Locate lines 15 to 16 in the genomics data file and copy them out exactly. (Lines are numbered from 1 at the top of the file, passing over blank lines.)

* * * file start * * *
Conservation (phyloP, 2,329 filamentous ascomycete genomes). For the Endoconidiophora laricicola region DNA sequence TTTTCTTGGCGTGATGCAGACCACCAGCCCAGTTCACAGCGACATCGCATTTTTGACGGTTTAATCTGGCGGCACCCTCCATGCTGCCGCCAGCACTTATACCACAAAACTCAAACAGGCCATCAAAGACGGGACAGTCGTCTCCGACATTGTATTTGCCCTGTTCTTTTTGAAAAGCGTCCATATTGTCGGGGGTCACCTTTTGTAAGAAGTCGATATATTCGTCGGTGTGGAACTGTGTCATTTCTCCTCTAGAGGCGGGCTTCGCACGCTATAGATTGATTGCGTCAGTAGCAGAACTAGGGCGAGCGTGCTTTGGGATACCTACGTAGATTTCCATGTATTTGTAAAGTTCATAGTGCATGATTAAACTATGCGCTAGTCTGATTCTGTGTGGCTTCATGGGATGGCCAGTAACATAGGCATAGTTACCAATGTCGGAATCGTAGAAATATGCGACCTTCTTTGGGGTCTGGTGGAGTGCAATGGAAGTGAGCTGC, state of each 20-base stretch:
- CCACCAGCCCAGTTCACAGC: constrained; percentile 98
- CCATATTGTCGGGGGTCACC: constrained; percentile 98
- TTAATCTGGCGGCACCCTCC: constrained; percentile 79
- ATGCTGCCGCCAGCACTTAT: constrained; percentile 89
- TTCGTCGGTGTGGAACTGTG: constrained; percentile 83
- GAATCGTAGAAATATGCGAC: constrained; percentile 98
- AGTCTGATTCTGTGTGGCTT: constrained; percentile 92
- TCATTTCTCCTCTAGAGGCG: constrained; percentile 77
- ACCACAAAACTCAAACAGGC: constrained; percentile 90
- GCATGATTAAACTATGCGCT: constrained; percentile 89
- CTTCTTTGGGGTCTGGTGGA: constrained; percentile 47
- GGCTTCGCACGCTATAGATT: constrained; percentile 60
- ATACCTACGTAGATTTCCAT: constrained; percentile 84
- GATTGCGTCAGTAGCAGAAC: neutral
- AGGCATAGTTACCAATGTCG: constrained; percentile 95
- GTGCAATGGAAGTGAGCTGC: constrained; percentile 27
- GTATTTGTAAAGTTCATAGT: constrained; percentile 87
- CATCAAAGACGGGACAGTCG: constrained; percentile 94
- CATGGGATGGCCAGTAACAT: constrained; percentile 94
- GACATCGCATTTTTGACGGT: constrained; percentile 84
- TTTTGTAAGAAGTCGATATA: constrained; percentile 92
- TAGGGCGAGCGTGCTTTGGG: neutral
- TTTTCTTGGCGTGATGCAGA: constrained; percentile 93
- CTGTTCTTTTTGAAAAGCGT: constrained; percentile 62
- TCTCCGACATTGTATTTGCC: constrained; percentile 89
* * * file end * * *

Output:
- GATTGCGTCAGTAGCAGAAC: neutral
- AGGCATAGTTACCAATGTCG: constrained; percentile 95